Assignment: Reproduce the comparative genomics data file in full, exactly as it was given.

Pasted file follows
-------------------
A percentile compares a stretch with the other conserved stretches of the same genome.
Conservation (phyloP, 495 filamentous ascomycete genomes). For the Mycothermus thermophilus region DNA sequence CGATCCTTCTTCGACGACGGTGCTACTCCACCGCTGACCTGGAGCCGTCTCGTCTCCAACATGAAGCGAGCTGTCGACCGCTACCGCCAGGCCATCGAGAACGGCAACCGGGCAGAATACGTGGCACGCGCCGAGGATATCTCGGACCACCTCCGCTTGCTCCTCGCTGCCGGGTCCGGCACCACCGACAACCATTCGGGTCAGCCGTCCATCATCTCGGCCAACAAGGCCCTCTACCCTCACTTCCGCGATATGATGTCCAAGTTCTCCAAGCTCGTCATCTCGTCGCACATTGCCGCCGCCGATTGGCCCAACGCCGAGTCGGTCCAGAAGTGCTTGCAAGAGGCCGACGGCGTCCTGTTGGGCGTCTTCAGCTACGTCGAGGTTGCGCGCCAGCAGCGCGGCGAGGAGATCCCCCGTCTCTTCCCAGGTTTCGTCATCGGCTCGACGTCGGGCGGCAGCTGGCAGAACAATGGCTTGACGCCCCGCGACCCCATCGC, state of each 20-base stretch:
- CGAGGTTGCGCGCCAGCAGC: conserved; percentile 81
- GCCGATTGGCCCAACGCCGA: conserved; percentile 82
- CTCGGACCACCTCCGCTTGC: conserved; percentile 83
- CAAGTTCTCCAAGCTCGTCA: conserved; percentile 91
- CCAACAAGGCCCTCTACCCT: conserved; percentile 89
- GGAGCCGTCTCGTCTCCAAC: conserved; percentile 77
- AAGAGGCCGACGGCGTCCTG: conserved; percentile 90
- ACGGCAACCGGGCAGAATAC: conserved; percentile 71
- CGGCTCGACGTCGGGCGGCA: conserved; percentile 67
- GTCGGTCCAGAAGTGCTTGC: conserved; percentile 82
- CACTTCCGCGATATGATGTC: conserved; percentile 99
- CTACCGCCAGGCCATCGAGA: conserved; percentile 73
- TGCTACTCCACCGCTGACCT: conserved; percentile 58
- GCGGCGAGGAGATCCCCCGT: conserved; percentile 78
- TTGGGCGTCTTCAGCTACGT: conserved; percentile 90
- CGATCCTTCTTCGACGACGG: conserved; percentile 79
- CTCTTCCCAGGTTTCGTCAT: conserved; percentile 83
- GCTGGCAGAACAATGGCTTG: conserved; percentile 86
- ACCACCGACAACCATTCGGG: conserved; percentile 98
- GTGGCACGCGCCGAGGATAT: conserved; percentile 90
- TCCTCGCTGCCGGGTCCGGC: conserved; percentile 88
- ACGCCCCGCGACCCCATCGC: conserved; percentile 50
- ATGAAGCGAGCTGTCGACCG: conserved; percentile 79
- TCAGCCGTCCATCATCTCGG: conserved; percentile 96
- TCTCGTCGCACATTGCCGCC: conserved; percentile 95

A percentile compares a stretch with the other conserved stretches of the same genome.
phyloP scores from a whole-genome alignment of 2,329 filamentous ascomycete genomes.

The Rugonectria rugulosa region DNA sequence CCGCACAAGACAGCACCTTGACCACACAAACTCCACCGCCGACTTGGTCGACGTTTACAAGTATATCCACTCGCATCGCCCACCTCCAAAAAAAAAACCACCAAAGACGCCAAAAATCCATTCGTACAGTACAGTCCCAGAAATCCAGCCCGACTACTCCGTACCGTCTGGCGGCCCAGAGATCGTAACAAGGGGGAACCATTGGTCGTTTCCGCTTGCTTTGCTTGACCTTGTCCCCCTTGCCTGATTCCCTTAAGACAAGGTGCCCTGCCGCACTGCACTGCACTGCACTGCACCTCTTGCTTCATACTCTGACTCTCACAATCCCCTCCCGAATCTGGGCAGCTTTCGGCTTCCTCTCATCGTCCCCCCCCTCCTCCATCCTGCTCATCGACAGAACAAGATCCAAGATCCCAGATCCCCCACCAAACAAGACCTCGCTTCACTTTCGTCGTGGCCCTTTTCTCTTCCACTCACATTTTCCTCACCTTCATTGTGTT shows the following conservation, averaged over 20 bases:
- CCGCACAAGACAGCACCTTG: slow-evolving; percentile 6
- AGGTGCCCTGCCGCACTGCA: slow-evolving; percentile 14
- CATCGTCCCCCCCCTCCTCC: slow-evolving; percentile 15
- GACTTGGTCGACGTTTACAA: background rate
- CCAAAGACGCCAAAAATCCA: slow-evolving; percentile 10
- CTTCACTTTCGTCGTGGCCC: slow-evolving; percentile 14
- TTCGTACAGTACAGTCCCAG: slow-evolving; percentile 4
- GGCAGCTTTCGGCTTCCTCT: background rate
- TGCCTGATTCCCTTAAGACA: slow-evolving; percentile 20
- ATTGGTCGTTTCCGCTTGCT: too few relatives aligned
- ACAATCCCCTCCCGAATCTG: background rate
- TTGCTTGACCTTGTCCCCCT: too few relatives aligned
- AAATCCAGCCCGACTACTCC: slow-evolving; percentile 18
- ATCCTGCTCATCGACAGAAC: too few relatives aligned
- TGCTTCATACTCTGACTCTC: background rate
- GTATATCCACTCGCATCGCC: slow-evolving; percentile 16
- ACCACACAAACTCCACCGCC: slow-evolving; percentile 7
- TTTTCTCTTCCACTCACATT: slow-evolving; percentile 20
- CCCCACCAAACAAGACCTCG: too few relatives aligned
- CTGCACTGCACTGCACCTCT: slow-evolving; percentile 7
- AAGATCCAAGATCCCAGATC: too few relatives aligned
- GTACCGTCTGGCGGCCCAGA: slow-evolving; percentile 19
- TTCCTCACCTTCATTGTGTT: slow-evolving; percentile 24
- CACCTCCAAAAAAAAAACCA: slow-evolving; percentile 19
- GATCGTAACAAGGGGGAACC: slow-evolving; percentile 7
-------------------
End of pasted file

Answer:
A percentile compares a stretch with the other conserved stretches of the same genome.
Conservation (phyloP, 495 filamentous ascomycete genomes). For the Mycothermus thermophilus region DNA sequence CGATCCTTCTTCGACGACGGTGCTACTCCACCGCTGACCTGGAGCCGTCTCGTCTCCAACATGAAGCGAGCTGTCGACCGCTACCGCCAGGCCATCGAGAACGGCAACCGGGCAGAATACGTGGCACGCGCCGAGGATATCTCGGACCACCTCCGCTTGCTCCTCGCTGCCGGGTCCGGCACCACCGACAACCATTCGGGTCAGCCGTCCATCATCTCGGCCAACAAGGCCCTCTACCCTCACTTCCGCGATATGATGTCCAAGTTCTCCAAGCTCGTCATCTCGTCGCACATTGCCGCCGCCGATTGGCCCAACGCCGAGTCGGTCCAGAAGTGCTTGCAAGAGGCCGACGGCGTCCTGTTGGGCGTCTTCAGCTACGTCGAGGTTGCGCGCCAGCAGCGCGGCGAGGAGATCCCCCGTCTCTTCCCAGGTTTCGTCATCGGCTCGACGTCGGGCGGCAGCTGGCAGAACAATGGCTTGACGCCCCGCGACCCCATCGC, state of each 20-base stretch:
- CGAGGTTGCGCGCCAGCAGC: conserved; percentile 81
- GCCGATTGGCCCAACGCCGA: conserved; percentile 82
- CTCGGACCACCTCCGCTTGC: conserved; percentile 83
- CAAGTTCTCCAAGCTCGTCA: conserved; percentile 91
- CCAACAAGGCCCTCTACCCT: conserved; percentile 89
- GGAGCCGTCTCGTCTCCAAC: conserved; percentile 77
- AAGAGGCCGACGGCGTCCTG: conserved; percentile 90
- ACGGCAACCGGGCAGAATAC: conserved; percentile 71
- CGGCTCGACGTCGGGCGGCA: conserved; percentile 67
- GTCGGTCCAGAAGTGCTTGC: conserved; percentile 82
- CACTTCCGCGATATGATGTC: conserved; percentile 99
- CTACCGCCAGGCCATCGAGA: conserved; percentile 73
- TGCTACTCCACCGCTGACCT: conserved; percentile 58
- GCGGCGAGGAGATCCCCCGT: conserved; percentile 78
- TTGGGCGTCTTCAGCTACGT: conserved; percentile 90
- CGATCCTTCTTCGACGACGG: conserved; percentile 79
- CTCTTCCCAGGTTTCGTCAT: conserved; percentile 83
- GCTGGCAGAACAATGGCTTG: conserved; percentile 86
- ACCACCGACAACCATTCGGG: conserved; percentile 98
- GTGGCACGCGCCGAGGATAT: conserved; percentile 90
- TCCTCGCTGCCGGGTCCGGC: conserved; percentile 88
- ACGCCCCGCGACCCCATCGC: conserved; percentile 50
- ATGAAGCGAGCTGTCGACCG: conserved; percentile 79
- TCAGCCGTCCATCATCTCGG: conserved; percentile 96
- TCTCGTCGCACATTGCCGCC: conserved; percentile 95

A percentile compares a stretch with the other conserved stretches of the same genome.
phyloP scores from a whole-genome alignment of 2,329 filamentous ascomycete genomes.

The Rugonectria rugulosa region DNA sequence CCGCACAAGACAGCACCTTGACCACACAAACTCCACCGCCGACTTGGTCGACGTTTACAAGTATATCCACTCGCATCGCCCACCTCCAAAAAAAAAACCACCAAAGACGCCAAAAATCCATTCGTACAGTACAGTCCCAGAAATCCAGCCCGACTACTCCGTACCGTCTGGCGGCCCAGAGATCGTAACAAGGGGGAACCATTGGTCGTTTCCGCTTGCTTTGCTTGACCTTGTCCCCCTTGCCTGATTCCCTTAAGACAAGGTGCCCTGCCGCACTGCACTGCACTGCACTGCACCTCTTGCTTCATACTCTGACTCTCACAATCCCCTCCCGAATCTGGGCAGCTTTCGGCTTCCTCTCATCGTCCCCCCCCTCCTCCATCCTGCTCATCGACAGAACAAGATCCAAGATCCCAGATCCCCCACCAAACAAGACCTCGCTTCACTTTCGTCGTGGCCCTTTTCTCTTCCACTCACATTTTCCTCACCTTCATTGTGTT shows the following conservation, averaged over 20 bases:
- CCGCACAAGACAGCACCTTG: slow-evolving; percentile 6
- AGGTGCCCTGCCGCACTGCA: slow-evolving; percentile 14
- CATCGTCCCCCCCCTCCTCC: slow-evolving; percentile 15
- GACTTGGTCGACGTTTACAA: background rate
- CCAAAGACGCCAAAAATCCA: slow-evolving; percentile 10
- CTTCACTTTCGTCGTGGCCC: slow-evolving; percentile 14
- TTCGTACAGTACAGTCCCAG: slow-evolving; percentile 4
- GGCAGCTTTCGGCTTCCTCT: background rate
- TGCCTGATTCCCTTAAGACA: slow-evolving; percentile 20
- ATTGGTCGTTTCCGCTTGCT: too few relatives aligned
- ACAATCCCCTCCCGAATCTG: background rate
- TTGCTTGACCTTGTCCCCCT: too few relatives aligned
- AAATCCAGCCCGACTACTCC: slow-evolving; percentile 18
- ATCCTGCTCATCGACAGAAC: too few relatives aligned
- TGCTTCATACTCTGACTCTC: background rate
- GTATATCCACTCGCATCGCC: slow-evolving; percentile 16
- ACCACACAAACTCCACCGCC: slow-evolving; percentile 7
- TTTTCTCTTCCACTCACATT: slow-evolving; percentile 20
- CCCCACCAAACAAGACCTCG: too few relatives aligned
- CTGCACTGCACTGCACCTCT: slow-evolving; percentile 7
- AAGATCCAAGATCCCAGATC: too few relatives aligned
- GTACCGTCTGGCGGCCCAGA: slow-evolving; percentile 19
- TTCCTCACCTTCATTGTGTT: slow-evolving; percentile 24
- CACCTCCAAAAAAAAAACCA: slow-evolving; percentile 19
- GATCGTAACAAGGGGGAACC: slow-evolving; percentile 7